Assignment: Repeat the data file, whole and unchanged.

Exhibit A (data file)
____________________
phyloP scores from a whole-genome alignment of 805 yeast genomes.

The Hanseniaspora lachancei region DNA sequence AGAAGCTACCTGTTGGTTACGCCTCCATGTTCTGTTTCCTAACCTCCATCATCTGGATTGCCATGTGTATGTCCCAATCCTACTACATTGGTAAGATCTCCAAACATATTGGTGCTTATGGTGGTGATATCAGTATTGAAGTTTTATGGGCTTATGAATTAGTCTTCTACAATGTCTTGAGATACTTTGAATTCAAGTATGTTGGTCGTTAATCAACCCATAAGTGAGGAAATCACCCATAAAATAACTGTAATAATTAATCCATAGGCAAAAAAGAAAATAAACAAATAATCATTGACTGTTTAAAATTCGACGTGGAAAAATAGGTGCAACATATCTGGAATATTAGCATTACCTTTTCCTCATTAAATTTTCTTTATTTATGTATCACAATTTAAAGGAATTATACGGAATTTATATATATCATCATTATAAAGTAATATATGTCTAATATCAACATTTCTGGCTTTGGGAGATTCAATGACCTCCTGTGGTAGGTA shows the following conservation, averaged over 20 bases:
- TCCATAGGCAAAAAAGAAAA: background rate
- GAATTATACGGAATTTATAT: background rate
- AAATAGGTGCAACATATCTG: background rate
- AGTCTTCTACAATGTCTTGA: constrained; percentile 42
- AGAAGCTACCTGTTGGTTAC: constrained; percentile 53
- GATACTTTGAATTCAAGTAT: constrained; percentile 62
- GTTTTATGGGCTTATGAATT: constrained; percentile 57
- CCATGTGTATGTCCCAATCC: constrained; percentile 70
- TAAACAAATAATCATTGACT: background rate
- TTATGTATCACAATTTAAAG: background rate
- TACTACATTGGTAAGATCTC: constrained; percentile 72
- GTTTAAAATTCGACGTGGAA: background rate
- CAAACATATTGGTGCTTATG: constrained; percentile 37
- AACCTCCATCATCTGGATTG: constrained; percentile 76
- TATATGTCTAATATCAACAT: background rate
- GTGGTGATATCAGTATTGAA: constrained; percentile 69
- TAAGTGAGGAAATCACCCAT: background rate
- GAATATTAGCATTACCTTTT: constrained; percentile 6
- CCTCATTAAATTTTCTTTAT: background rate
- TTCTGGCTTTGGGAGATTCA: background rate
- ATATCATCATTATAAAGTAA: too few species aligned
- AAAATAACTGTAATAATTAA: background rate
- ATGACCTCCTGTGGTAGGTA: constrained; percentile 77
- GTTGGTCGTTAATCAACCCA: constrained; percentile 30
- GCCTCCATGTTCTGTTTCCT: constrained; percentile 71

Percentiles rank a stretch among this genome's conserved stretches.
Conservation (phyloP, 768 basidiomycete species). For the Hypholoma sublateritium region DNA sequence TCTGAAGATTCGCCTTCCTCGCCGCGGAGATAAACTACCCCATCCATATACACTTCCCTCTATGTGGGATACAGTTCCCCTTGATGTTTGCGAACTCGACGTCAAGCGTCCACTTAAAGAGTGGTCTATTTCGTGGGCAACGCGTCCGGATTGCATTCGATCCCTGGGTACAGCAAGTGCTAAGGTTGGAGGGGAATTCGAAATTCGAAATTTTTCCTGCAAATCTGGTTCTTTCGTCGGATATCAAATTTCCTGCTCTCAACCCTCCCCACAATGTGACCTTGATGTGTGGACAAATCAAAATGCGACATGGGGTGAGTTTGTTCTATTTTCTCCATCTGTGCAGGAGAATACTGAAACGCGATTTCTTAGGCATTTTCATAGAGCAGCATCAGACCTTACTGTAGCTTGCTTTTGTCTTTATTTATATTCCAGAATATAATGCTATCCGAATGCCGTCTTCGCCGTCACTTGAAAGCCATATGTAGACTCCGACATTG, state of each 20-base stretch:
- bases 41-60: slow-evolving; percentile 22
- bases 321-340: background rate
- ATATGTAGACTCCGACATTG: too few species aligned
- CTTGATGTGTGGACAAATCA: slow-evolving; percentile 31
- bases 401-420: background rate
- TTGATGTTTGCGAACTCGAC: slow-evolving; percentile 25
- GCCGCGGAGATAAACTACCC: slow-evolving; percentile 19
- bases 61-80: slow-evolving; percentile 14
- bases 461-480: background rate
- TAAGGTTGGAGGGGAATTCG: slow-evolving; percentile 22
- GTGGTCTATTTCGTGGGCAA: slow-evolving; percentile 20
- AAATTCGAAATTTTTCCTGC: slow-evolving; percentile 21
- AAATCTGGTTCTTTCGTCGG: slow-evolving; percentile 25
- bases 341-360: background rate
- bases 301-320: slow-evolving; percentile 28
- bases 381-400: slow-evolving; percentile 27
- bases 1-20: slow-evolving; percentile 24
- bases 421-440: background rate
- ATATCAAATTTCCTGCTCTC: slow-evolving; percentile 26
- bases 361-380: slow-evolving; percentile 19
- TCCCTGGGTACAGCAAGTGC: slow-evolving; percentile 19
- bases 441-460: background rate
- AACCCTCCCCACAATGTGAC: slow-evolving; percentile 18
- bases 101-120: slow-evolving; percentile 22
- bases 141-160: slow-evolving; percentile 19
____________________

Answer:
phyloP scores from a whole-genome alignment of 805 yeast genomes.

The Hanseniaspora lachancei region DNA sequence AGAAGCTACCTGTTGGTTACGCCTCCATGTTCTGTTTCCTAACCTCCATCATCTGGATTGCCATGTGTATGTCCCAATCCTACTACATTGGTAAGATCTCCAAACATATTGGTGCTTATGGTGGTGATATCAGTATTGAAGTTTTATGGGCTTATGAATTAGTCTTCTACAATGTCTTGAGATACTTTGAATTCAAGTATGTTGGTCGTTAATCAACCCATAAGTGAGGAAATCACCCATAAAATAACTGTAATAATTAATCCATAGGCAAAAAAGAAAATAAACAAATAATCATTGACTGTTTAAAATTCGACGTGGAAAAATAGGTGCAACATATCTGGAATATTAGCATTACCTTTTCCTCATTAAATTTTCTTTATTTATGTATCACAATTTAAAGGAATTATACGGAATTTATATATATCATCATTATAAAGTAATATATGTCTAATATCAACATTTCTGGCTTTGGGAGATTCAATGACCTCCTGTGGTAGGTA shows the following conservation, averaged over 20 bases:
- TCCATAGGCAAAAAAGAAAA: background rate
- GAATTATACGGAATTTATAT: background rate
- AAATAGGTGCAACATATCTG: background rate
- AGTCTTCTACAATGTCTTGA: constrained; percentile 42
- AGAAGCTACCTGTTGGTTAC: constrained; percentile 53
- GATACTTTGAATTCAAGTAT: constrained; percentile 62
- GTTTTATGGGCTTATGAATT: constrained; percentile 57
- CCATGTGTATGTCCCAATCC: constrained; percentile 70
- TAAACAAATAATCATTGACT: background rate
- TTATGTATCACAATTTAAAG: background rate
- TACTACATTGGTAAGATCTC: constrained; percentile 72
- GTTTAAAATTCGACGTGGAA: background rate
- CAAACATATTGGTGCTTATG: constrained; percentile 37
- AACCTCCATCATCTGGATTG: constrained; percentile 76
- TATATGTCTAATATCAACAT: background rate
- GTGGTGATATCAGTATTGAA: constrained; percentile 69
- TAAGTGAGGAAATCACCCAT: background rate
- GAATATTAGCATTACCTTTT: constrained; percentile 6
- CCTCATTAAATTTTCTTTAT: background rate
- TTCTGGCTTTGGGAGATTCA: background rate
- ATATCATCATTATAAAGTAA: too few species aligned
- AAAATAACTGTAATAATTAA: background rate
- ATGACCTCCTGTGGTAGGTA: constrained; percentile 77
- GTTGGTCGTTAATCAACCCA: constrained; percentile 30
- GCCTCCATGTTCTGTTTCCT: constrained; percentile 71

Percentiles rank a stretch among this genome's conserved stretches.
Conservation (phyloP, 768 basidiomycete species). For the Hypholoma sublateritium region DNA sequence TCTGAAGATTCGCCTTCCTCGCCGCGGAGATAAACTACCCCATCCATATACACTTCCCTCTATGTGGGATACAGTTCCCCTTGATGTTTGCGAACTCGACGTCAAGCGTCCACTTAAAGAGTGGTCTATTTCGTGGGCAACGCGTCCGGATTGCATTCGATCCCTGGGTACAGCAAGTGCTAAGGTTGGAGGGGAATTCGAAATTCGAAATTTTTCCTGCAAATCTGGTTCTTTCGTCGGATATCAAATTTCCTGCTCTCAACCCTCCCCACAATGTGACCTTGATGTGTGGACAAATCAAAATGCGACATGGGGTGAGTTTGTTCTATTTTCTCCATCTGTGCAGGAGAATACTGAAACGCGATTTCTTAGGCATTTTCATAGAGCAGCATCAGACCTTACTGTAGCTTGCTTTTGTCTTTATTTATATTCCAGAATATAATGCTATCCGAATGCCGTCTTCGCCGTCACTTGAAAGCCATATGTAGACTCCGACATTG, state of each 20-base stretch:
- bases 41-60: slow-evolving; percentile 22
- bases 321-340: background rate
- ATATGTAGACTCCGACATTG: too few species aligned
- CTTGATGTGTGGACAAATCA: slow-evolving; percentile 31
- bases 401-420: background rate
- TTGATGTTTGCGAACTCGAC: slow-evolving; percentile 25
- GCCGCGGAGATAAACTACCC: slow-evolving; percentile 19
- bases 61-80: slow-evolving; percentile 14
- bases 461-480: background rate
- TAAGGTTGGAGGGGAATTCG: slow-evolving; percentile 22
- GTGGTCTATTTCGTGGGCAA: slow-evolving; percentile 20
- AAATTCGAAATTTTTCCTGC: slow-evolving; percentile 21
- AAATCTGGTTCTTTCGTCGG: slow-evolving; percentile 25
- bases 341-360: background rate
- bases 301-320: slow-evolving; percentile 28
- bases 381-400: slow-evolving; percentile 27
- bases 1-20: slow-evolving; percentile 24
- bases 421-440: background rate
- ATATCAAATTTCCTGCTCTC: slow-evolving; percentile 26
- bases 361-380: slow-evolving; percentile 19
- TCCCTGGGTACAGCAAGTGC: slow-evolving; percentile 19
- bases 441-460: background rate
- AACCCTCCCCACAATGTGAC: slow-evolving; percentile 18
- bases 101-120: slow-evolving; percentile 22
- bases 141-160: slow-evolving; percentile 19